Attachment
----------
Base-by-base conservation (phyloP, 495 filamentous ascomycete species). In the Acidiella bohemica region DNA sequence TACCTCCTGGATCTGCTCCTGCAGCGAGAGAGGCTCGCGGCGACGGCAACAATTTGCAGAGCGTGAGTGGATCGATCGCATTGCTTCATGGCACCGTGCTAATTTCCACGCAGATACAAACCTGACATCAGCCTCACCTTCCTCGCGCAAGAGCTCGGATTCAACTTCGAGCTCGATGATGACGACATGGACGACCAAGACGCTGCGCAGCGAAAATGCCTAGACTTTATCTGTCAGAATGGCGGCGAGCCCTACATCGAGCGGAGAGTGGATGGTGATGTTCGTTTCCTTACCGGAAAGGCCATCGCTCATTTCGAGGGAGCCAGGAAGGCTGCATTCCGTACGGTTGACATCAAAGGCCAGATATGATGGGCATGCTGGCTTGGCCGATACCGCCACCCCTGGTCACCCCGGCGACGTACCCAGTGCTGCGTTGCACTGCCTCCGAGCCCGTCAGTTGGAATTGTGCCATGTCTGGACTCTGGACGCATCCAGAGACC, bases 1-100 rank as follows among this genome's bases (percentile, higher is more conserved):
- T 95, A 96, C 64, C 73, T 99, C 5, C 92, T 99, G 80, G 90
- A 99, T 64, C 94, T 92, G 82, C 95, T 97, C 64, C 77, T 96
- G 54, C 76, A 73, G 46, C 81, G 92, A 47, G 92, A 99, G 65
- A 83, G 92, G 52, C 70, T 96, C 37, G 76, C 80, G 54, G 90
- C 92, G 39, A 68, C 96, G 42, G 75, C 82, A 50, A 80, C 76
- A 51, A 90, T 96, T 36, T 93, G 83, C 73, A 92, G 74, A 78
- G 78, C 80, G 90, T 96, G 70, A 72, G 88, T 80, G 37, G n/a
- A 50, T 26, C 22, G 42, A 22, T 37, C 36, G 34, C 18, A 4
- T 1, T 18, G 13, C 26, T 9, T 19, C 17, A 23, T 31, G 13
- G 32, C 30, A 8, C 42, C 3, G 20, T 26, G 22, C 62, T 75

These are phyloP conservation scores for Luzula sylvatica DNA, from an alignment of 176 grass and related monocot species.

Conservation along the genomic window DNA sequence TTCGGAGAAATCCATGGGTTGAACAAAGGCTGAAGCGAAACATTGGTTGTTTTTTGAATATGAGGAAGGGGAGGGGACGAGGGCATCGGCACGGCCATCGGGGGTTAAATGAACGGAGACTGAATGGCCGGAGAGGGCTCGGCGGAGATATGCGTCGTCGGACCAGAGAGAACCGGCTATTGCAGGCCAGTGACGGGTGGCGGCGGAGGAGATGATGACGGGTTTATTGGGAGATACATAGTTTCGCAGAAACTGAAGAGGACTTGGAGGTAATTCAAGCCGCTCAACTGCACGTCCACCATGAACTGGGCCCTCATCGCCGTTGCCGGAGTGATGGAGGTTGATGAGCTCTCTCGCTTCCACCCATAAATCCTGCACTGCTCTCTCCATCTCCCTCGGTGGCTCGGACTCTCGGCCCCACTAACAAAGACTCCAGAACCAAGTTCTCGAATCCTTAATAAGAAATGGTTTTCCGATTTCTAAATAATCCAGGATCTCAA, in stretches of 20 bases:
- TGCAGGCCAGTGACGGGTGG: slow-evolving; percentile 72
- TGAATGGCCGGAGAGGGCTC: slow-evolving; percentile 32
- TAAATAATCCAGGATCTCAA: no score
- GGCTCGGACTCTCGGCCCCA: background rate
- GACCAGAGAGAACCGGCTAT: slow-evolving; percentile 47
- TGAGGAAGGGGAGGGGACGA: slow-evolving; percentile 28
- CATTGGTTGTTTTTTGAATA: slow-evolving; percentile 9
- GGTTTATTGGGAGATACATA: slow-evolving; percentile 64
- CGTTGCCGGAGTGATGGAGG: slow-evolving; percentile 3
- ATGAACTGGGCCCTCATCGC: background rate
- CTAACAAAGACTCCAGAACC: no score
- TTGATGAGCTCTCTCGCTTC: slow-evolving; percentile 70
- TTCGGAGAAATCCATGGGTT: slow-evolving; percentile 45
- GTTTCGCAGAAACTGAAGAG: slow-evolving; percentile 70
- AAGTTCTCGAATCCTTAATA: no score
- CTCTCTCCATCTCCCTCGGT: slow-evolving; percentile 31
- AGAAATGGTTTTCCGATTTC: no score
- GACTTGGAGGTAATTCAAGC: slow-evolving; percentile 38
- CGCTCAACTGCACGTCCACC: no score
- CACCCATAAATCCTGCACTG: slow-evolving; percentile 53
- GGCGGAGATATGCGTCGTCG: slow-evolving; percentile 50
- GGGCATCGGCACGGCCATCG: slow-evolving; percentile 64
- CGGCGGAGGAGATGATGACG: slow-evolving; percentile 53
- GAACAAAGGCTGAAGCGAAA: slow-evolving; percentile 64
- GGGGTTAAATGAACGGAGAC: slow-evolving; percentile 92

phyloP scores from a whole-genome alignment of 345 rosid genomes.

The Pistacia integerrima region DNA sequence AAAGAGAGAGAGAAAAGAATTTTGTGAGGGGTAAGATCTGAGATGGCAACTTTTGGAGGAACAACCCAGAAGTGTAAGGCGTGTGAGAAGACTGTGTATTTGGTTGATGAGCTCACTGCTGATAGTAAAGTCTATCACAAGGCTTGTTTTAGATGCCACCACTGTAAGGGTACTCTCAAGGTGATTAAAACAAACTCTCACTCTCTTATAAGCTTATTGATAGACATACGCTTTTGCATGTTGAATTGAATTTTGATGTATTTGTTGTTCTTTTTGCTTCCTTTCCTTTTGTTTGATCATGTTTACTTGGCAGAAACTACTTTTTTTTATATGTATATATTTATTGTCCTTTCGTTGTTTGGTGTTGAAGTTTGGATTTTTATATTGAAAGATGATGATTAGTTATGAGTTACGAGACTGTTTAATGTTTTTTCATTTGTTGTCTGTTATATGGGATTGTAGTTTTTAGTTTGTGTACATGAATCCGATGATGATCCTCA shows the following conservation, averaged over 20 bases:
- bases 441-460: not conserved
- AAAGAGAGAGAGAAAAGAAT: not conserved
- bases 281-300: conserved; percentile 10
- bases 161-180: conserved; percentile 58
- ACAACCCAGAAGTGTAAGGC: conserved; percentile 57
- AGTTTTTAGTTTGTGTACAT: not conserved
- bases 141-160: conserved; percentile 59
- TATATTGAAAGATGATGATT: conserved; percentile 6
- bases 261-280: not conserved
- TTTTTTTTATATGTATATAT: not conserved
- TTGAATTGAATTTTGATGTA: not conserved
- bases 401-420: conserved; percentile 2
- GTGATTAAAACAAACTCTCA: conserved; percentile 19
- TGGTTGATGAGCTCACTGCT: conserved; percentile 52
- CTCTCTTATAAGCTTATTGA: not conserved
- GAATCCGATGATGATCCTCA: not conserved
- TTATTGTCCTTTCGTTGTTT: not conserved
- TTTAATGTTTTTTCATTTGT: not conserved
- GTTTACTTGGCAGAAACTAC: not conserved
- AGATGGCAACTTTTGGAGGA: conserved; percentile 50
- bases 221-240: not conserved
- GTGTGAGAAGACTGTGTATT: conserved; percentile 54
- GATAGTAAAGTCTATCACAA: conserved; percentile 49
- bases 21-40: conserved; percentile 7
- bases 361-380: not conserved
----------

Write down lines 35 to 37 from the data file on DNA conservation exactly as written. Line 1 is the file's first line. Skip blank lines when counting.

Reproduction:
- GGGCATCGGCACGGCCATCG: slow-evolving; percentile 64
- CGGCGGAGGAGATGATGACG: slow-evolving; percentile 53
- GAACAAAGGCTGAAGCGAAA: slow-evolving; percentile 64